You came, you saw, you con… sumed just a wee-bit too much of Grandma’s good ol’ gingerbread men. Now you’re determined to make your healthy eating habits even better. Thankfully, there’s nothing like the clean slate of a new year (Hello, 2016 planners!) to reinvigorate a little #fitspo into our daily lives. We’re sharing foods that will help you beat tummy bloat and even fight gassiness. Best of all? They’re all nutritionist-backed and big on tastiness. Between eating mindfully and following these suggestions, we officially give you permission to make your next stop: Destination Peppermint Bark.


1. Arugula: Sure, you could have just another boring romaine salad. But this zesty salad green is well worth adding to your routine. “Poorly digested foods are one of the main culprits of bloating,” explains Lisa Hayim, RD, M.S. in Nutrition and Exercise Physiology. “While many bitter flavors may help with bloating, arugula is so tasty and simple to incorporate. You just make it the base of your salad, or toss in with your protein or grain [think salmon served over a bed of arugula, or adding arugula to a pasta primevera]. While most greens are tough and fibrous and may cause gas formation, the bitter flavor you taste in arugula triggers the release of the hormone gastrin, which speeds up the process of fat digestion. When there is less time during digestion, there is less time for gas to be formed.”


2. Ginger: “Fresh ginger helps aid in the production of bile, which helps in breaking down hard-to-digest fats,” offers Hayim. Important to note: “Be sure to buy ginger raw, and not ‘pickled ginger’ that traditionally comes with sushi, as that contains large amounts of sodium, which may lead to bloating. To make peeling a cinch, simply grab a one-inch knob of ginger and use the back of a spoon to scrape away the rough skin. If you’re not mincing it up and slipping it into a salad or tossing it into a smoothie, you can also steep it in hot water to make a calming and belly-soothing tea. (Photo via Getty)


3. Zucchini: Humble zukes aren’t just your pals when it comes to spiralized summer salads. They also make a good BFF (Bloat-Fighting Friend). “Many vegetables that are definitely considered healthy may also be high in FODMAPs [a type of carbohydrates found in foods such as vegetables, sweeteners and dairy]: Think broccoli, artichokes and brussels sprouts, to name a few. As it turns out, FODMAPs are in fact a class of carbohydrates that can cause gas and bloating in folks with IBS,” says Kayleen St. John, RD, at New York City-based Natural Gourmet Institute, a health-supportive culinary school. “One veggie that is very low FODMAPs and also very hydrating is zucchini. The high water and fiber content in zucchini make it a powerful bloat-beater.” (Photo via Getty)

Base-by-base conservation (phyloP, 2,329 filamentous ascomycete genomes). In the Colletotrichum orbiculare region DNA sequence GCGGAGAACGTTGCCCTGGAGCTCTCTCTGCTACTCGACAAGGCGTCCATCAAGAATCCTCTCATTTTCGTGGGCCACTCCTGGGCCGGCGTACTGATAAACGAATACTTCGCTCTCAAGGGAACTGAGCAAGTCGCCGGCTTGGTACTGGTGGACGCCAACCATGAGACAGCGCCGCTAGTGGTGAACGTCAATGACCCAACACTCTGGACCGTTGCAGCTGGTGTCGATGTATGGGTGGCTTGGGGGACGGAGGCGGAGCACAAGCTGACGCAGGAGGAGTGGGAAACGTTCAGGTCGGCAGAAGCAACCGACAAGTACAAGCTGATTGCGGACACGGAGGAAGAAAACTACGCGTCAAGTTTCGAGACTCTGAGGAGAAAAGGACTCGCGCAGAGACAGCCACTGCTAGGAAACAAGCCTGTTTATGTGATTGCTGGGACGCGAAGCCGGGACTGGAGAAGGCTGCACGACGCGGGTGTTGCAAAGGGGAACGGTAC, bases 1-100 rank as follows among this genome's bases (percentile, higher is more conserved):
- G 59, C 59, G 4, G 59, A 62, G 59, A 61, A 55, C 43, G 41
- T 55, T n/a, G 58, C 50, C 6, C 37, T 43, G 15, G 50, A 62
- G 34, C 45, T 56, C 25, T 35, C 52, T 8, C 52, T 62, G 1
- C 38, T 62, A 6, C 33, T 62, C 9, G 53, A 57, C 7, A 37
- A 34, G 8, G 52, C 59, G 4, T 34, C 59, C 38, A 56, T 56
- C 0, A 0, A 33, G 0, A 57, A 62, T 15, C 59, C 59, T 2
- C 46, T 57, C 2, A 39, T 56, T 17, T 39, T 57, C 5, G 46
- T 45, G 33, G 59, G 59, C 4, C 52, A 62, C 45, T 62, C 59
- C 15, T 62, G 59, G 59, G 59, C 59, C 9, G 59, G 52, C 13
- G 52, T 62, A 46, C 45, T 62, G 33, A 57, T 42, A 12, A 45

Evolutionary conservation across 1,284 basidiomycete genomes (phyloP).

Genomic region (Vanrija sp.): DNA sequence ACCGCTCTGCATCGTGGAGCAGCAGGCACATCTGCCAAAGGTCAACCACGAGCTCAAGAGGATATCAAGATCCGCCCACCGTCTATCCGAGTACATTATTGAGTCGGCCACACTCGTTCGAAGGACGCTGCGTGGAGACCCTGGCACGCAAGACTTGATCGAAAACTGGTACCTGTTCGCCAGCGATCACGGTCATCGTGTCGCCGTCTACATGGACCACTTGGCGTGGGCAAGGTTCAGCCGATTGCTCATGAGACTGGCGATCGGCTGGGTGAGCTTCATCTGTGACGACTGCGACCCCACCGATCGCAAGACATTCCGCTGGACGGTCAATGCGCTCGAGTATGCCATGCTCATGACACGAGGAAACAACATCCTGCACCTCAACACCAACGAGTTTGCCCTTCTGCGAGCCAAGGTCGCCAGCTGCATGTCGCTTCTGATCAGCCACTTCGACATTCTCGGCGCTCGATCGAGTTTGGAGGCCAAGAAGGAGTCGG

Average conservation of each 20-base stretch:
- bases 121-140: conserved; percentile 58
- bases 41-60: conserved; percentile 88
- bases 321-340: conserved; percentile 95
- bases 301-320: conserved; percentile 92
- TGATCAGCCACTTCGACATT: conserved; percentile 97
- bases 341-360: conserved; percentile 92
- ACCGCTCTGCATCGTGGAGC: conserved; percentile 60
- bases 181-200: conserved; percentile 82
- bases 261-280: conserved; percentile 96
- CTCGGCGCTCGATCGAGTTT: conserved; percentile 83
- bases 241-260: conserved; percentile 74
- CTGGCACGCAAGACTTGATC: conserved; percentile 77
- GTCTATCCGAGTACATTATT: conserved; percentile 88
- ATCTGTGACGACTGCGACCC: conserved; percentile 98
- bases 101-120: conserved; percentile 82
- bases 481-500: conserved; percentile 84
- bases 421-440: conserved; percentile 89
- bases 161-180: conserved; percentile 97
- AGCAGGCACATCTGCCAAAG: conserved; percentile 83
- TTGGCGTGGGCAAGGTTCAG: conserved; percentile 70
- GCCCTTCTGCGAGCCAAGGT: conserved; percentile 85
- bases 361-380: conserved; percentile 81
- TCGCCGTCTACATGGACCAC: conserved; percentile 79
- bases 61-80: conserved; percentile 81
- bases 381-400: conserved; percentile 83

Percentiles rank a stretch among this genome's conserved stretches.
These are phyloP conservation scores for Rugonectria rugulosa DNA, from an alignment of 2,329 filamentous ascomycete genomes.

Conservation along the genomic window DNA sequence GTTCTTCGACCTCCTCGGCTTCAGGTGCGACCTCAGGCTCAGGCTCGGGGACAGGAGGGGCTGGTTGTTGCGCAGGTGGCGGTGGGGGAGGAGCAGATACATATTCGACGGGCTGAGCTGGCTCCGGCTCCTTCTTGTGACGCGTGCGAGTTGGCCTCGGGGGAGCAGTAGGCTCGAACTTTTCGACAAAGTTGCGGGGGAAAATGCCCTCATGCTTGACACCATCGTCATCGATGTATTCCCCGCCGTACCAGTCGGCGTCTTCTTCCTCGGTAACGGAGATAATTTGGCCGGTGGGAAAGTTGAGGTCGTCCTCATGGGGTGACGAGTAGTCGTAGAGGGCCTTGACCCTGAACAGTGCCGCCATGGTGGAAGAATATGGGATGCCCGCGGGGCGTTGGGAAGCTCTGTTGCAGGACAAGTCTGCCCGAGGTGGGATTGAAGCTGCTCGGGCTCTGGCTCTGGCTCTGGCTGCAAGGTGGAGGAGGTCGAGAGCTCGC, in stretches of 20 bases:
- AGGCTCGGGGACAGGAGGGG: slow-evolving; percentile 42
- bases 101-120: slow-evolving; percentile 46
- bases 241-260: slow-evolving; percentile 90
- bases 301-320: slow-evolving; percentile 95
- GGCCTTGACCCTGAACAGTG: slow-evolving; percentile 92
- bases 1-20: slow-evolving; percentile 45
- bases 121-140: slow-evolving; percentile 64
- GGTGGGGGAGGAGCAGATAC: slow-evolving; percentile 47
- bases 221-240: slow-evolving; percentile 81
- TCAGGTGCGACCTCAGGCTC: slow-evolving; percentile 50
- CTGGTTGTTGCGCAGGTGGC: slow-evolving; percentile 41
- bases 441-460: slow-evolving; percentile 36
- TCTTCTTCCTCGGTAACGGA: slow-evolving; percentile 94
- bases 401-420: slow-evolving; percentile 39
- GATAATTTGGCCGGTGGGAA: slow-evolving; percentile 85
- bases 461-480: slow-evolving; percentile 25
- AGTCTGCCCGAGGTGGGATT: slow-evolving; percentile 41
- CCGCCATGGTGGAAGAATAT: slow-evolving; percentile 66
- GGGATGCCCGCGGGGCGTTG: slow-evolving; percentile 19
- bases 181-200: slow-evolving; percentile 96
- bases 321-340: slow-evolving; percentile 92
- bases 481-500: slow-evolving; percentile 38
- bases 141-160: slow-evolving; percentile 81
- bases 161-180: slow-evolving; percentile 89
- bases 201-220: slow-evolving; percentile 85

4. Tempeh: Feeling meh on tofu? Give its fermented cousin a try. “Tempeh is a protein made of soybean. We know beans are good for us in terms of fiber and nutrients, but we often times avoid them knowing they will cause gas, bloating and GI distress,” says Hayim. “Well, a study that examined gas productions from a variety of beans found that tempeh actually did not increase gas formation.” Try it in a rice bowl recipe or serve in an open-faced sandwich. That Tempeh BLT beckons… (Photo via Stacey Spensley/Flickr)


5. Fennel Tea: This palate-cleansing libation is well worth seeking out. “Continuing to hydrate is an important approach to reducing bloating. Though it sounds counter-intuitive when you feel like you’re retaining water, drinking more hydrating liquids will actually help your body rid itself of excessive fluids. Fennel contains compounds called anethole, fenchone and estragole, which appear to have beneficial effects on gas and bloating,” explains St. John. “Fennel tea will help with digestion while also hydrating at the same time.” Can’t hunt down fennel tea? Hayim also adds, “Green tea with caffeine is a natural diuretic. Diuretics help fight bloating by ridding the body of sodium and water, which may be causing the uncomfortable bloat.”


6. Raspberries: These anitoxidant-packed red berries make for a fantastic pick when you’re feeling bloated. “At times, bloating can actually be caused due to constipation. High-fiber foods can help combat constipation and ‘get things moving,'” offers St. John. “Raspberries are very high in fiber, with eight grams in each cup.” Try adding them to your oatmeal with a sprinkling of cinnamon, flax seeds (which also add a boost of fiber) and a touch of honey.


7. Sauteed Beet Greens: “When it comes to fighting bloating, potassium is key,” St. John comments. “Potassium counterbalances the effect of sodium on the body and can therefore help alleviate water retention and bloating. Beet greens are one of the best sources of potassium and sauteing them allows for a large amount of beet greens to be cooked down for a potent, potassium-packed side dish,” she adds. (Photo via Miriam/Flickr)

Are you ready to turn a new leaf (pun intended) for the new year? Tweet us your favorite healthy foods @BritandCo!